The post How to Create Memorable Character Names appeared first on Jerry Jenkins | Proven Writing Tips.
Yoast SEO Secrets from the hard-working (if judgemental) WordPress Elves by Anne R. Allen Our fantastic webmaster, Barb Drozdowich of Bakerview Consulting, put a Yoast SEO plug-in on this blog when she rescued us several years ago. (After my disastrous attempt at turning this into a “monetized” blog. Note: Author blogs shouldn’t be monetized.) Like
The post Boost Your Blog Traffic with the Yoast SEO Secrets of the WordPress Elves appeared first on Anne R. Allen's Blog... with Ruth Harris.
by Anne R. Allen We all have a writing craft issue or two…or three or four or five, no matter where we are in our careers. Yes, even professional authors who have written ten or more novels. I’m wrestling with some myself with my forthcoming Camilla book, Catfishing in America, which is still, alas, only
The post The Biggest Writing Craft Issue New Novelists Face, and 7 Ways to Avoid It. appeared first on Anne R. Allen's Blog... with Ruth Harris.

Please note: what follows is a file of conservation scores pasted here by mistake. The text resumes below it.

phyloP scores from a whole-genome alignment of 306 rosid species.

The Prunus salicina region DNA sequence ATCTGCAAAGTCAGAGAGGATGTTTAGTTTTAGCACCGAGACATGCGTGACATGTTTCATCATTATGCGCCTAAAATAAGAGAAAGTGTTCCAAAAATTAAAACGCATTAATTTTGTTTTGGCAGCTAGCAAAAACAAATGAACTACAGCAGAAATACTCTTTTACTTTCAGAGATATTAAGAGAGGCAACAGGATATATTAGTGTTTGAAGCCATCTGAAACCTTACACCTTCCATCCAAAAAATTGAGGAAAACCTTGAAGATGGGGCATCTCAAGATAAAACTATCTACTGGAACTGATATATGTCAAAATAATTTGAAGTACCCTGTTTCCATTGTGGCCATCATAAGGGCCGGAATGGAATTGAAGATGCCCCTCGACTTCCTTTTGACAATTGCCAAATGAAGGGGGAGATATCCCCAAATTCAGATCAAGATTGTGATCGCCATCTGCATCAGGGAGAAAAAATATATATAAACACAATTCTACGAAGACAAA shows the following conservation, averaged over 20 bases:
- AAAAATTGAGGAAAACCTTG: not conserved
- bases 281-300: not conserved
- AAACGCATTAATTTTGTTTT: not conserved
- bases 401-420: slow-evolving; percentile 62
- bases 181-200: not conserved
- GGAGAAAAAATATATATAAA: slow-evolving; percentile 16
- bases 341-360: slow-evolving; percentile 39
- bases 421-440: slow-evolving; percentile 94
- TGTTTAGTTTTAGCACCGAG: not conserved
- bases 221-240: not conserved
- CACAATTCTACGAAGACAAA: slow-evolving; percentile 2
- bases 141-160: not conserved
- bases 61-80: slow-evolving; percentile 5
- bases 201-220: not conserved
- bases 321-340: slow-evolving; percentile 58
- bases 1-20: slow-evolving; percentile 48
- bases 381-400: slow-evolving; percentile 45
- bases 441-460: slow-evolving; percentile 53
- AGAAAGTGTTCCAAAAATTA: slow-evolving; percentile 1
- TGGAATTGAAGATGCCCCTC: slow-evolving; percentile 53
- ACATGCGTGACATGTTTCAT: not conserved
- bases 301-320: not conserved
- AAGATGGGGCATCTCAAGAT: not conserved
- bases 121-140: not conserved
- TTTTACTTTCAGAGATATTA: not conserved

by Ruth Harris A term used in scoring tennis, “unforced errors” are not caused by the actions of the player’s opponent, but they’re the responsibility of the player him/herself. S/he is caught wrong-footed, out of balance, unable to return the serve, incapable of making the winning shot. The concept of unforced errors can also be
The post Unforced Errors—5 Ways Writers Stand Between Themselves And Success. appeared first on Anne R. Allen's Blog... with Ruth Harris.
by Anne R. Allen I’m not sure anything stings as much as that first bad review. You’re riding high in triumph. You finished the project that may have taken decades to complete. Then you survived the crushing editing/ querying/ rejections/ revising/ editing again process. But now you’re finally a published author. Yay! Whether the publisher
The post You Got Your First Bad Review: Congratulations! appeared first on Anne R. Allen's Blog... with Ruth Harris.
Freewrite techniques help process the traumatic times we’re living in. by Marlene Cullen When we experience an emotional event, we tend to replay it in our minds. Sometimes we want uncomfortable situations to disappear, so we try to ignore and suppress what happened. But we don’t forget. One way to manage intense feelings is to
The post Freewrite: How to Write About Traumatic Events Without Adding More Trauma appeared first on Anne R. Allen's Blog... with Ruth Harris.